Similar to Galaxy S24 flagships, the renders of Samsung Galaxy A55 showcase flat edge design. Notably, the device is likely to bring metal frame rather than the conventional material. In terms of dimensions, the device will roughly measure 161.1 x 77.3 / 77.9 x 8.2mm.
Check renders below:
Galaxy A55 Specs [Rumored]
6.5-inch Super AMOLED display, 120Hz refresh rate, Full HD+ resolution, Corning Gorilla Glass 5 protection
Exynos 1480 chipset, AMD GPU
Rear Cameras –
50MP primary camera, OIS, 12MP ultra-wide lens,5MP macro sensor
Front Camera –
Battery & Charging –
5,000mAh, 25W fast charging
Flagship phones to get more pricey as Samsung hikes camera sensor prices
Camera-centric flagship smartphones could be expensive as Samsung has increased the price of ISOCELL image sensors. As camera sensors are one of the most expensive parts, it could increase the price of 2024 flagships.
While companies are working hard to improve the smartphone camera experience, flagship models with cameras as their core selling point are likely to become more expensive. The main reason is that Samsung has increased the price of its components.
The smartphone industry has slowed down over the past few years, leaving manufacturers involved in component production with excess inventory. Samsung is one of the world’s largest manufacturers of CMOS sensors, which are used in its own phones and those of other brands.
As the smartphone market slowly grows, Samsung has reportedly sent notices to phone manufacturers to increase the price of its imaging sensors by 25%. The new prices may take effect in early 2024. Samsung’s increase in the price of imaging sensors will mainly affect sensors of 32 million pixels and above.
This could force smartphone manufacturers to increase the cost of high-end smartphones. Meanwhile, Samsung’s rivals in the field, Sony and OmniVision, have yet to announce price increases.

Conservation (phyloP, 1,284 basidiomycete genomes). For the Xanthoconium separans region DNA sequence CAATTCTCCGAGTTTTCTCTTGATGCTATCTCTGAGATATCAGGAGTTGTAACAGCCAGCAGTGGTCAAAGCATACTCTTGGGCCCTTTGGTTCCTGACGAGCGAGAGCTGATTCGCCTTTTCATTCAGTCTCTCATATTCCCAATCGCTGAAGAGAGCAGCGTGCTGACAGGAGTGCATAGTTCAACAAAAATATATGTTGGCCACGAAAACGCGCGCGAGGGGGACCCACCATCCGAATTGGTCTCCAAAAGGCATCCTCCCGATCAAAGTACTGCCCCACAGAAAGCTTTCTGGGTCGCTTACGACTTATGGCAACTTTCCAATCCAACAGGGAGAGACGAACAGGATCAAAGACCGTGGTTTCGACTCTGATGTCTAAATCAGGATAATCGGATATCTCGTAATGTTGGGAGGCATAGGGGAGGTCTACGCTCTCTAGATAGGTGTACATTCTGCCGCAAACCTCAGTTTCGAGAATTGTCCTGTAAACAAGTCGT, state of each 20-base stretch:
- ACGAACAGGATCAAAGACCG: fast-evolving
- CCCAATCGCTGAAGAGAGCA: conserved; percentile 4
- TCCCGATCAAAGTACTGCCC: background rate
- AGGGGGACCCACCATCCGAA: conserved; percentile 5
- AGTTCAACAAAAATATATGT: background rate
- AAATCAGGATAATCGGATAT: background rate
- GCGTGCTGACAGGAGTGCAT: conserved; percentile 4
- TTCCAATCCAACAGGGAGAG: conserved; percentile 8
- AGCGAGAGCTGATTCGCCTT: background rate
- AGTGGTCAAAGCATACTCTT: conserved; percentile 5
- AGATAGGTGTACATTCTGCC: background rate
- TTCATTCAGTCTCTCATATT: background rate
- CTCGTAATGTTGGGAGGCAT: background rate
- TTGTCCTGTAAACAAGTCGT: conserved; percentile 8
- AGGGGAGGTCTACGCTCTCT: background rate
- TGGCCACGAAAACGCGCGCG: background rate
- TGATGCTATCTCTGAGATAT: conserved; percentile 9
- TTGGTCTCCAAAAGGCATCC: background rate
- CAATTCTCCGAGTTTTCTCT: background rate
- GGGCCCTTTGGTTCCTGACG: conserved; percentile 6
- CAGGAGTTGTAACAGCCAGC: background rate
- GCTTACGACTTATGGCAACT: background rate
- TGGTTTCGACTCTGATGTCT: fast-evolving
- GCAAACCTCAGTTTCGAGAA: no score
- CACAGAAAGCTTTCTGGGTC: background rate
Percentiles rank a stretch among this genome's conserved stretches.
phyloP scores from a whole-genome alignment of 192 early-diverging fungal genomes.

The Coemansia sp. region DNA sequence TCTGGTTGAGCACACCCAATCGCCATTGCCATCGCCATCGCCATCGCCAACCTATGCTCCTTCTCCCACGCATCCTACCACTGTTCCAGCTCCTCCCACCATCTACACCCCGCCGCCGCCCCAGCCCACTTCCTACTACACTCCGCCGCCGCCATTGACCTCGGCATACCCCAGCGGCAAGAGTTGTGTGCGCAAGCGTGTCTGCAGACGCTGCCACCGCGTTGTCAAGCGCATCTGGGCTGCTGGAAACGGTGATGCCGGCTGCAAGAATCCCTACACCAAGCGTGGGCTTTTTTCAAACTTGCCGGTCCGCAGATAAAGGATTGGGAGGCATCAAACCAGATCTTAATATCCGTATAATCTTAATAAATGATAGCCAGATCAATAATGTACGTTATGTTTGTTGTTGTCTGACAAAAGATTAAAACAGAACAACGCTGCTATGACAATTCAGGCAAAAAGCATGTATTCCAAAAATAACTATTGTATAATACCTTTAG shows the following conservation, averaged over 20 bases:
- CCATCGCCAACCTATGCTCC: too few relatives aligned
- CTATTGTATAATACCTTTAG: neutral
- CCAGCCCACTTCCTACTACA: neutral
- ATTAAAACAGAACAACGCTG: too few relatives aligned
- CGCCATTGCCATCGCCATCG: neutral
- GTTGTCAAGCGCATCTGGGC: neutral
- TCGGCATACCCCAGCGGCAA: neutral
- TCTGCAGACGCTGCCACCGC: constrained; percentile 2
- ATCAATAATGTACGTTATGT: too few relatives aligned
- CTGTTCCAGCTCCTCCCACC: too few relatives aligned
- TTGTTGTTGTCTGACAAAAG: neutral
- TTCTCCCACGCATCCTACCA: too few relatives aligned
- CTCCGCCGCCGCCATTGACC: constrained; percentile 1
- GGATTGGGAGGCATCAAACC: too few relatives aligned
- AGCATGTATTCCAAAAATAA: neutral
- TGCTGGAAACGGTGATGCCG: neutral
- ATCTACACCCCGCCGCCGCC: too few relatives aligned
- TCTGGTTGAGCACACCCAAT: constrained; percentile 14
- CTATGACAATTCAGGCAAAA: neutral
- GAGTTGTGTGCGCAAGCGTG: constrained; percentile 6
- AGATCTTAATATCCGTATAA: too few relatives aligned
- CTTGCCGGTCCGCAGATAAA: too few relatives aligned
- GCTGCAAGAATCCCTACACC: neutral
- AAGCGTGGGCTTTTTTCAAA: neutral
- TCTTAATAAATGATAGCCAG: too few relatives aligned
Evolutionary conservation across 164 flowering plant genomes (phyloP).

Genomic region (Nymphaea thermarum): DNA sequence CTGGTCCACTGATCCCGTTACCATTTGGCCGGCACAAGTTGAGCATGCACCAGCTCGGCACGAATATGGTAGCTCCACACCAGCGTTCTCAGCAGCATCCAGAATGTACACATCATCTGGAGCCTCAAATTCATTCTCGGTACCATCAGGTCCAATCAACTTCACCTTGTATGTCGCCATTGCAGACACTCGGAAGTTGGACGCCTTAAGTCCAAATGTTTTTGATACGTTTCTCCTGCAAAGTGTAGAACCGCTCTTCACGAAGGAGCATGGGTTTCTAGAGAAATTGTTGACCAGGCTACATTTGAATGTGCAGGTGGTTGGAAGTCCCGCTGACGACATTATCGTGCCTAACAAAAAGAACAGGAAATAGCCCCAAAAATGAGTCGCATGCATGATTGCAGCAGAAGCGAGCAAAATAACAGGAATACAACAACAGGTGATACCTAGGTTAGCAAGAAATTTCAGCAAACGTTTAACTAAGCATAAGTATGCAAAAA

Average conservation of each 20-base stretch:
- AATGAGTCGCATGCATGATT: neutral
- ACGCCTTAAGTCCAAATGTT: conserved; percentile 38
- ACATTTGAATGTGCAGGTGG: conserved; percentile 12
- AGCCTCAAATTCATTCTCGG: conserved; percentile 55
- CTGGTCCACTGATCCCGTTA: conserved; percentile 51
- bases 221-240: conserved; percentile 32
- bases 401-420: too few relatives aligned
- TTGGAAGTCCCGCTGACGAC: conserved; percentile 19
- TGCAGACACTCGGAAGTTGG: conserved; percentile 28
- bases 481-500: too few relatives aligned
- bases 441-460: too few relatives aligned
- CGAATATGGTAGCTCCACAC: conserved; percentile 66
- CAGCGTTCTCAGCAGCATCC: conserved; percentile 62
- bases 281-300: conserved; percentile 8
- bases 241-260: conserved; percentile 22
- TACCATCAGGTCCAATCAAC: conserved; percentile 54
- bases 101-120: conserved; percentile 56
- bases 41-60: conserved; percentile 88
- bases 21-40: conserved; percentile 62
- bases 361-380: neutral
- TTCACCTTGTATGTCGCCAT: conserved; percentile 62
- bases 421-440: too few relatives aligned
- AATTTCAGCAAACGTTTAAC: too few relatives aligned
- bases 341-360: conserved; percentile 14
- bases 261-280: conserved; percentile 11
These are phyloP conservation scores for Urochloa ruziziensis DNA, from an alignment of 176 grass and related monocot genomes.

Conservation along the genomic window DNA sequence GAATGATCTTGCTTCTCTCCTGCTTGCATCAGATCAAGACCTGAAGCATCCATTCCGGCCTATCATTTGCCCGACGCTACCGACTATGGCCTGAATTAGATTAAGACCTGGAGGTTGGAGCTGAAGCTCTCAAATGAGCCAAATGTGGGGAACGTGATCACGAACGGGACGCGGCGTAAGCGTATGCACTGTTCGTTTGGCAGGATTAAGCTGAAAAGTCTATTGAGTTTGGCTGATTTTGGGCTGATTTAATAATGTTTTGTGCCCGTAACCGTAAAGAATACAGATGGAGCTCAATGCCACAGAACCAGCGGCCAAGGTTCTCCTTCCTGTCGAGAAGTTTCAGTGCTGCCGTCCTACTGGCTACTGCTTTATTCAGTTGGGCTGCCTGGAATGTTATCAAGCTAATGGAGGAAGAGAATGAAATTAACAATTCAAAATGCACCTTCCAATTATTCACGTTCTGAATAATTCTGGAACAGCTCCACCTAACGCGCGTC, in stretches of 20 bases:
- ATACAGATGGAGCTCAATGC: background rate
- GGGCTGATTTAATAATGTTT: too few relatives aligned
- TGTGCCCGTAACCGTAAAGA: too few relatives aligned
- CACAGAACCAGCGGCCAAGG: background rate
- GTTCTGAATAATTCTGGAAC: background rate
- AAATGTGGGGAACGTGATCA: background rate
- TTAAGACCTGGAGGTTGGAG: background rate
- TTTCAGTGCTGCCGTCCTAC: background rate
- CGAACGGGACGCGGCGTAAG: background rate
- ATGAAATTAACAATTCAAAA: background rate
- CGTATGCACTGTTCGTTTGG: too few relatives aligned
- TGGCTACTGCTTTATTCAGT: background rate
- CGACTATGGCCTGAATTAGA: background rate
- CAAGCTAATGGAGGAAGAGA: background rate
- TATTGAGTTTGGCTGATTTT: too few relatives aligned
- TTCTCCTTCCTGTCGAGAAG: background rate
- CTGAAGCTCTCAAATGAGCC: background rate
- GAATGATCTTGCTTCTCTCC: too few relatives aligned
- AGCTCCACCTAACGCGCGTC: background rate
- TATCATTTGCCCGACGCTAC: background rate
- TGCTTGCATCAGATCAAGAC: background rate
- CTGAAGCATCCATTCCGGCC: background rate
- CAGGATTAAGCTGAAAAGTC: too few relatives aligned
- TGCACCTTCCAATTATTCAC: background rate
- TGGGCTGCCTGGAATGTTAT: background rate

Nintendo may use Samsung OLED display on its new console
Nintendo is in talks with Samsung Display for supply of the next-generation OLED panels, following Valve’s SteamDeck. Both companies initially considered China’s BOE as a supplier but changed way to Samsung due to the burden of the risk arising from the patent infringement lawsuit.
According to the report, Japan’s Nintendo is known to have requested the supply of OLED panels from Samsung Display, following Valve. These companies negotiated with China’s BOE to lower device prices, but it is said that they chose Samsung Display panels.
In June 2022, Samsung Display filed a patent infringement lawsuit against China’s BOE in the U.S. District Court for the Eastern District of Texas. The technology that Samsung Display claims to be infringing on is five OLED display patents for all products released after the iPhone 12.
Last December, Samsung Display filed a complaint with the ITC against 17 US parts wholesalers to keep BOE in check, asking the ITC to stop using parts and panels that infringe on the company’s ‘Diamond Pixel’.
Accordingly, BOE filed a countersuit in Chongqing’s First Intermediate People’s Court in May against Samsung Display China and Samsung Elec China, claiming patent infringement.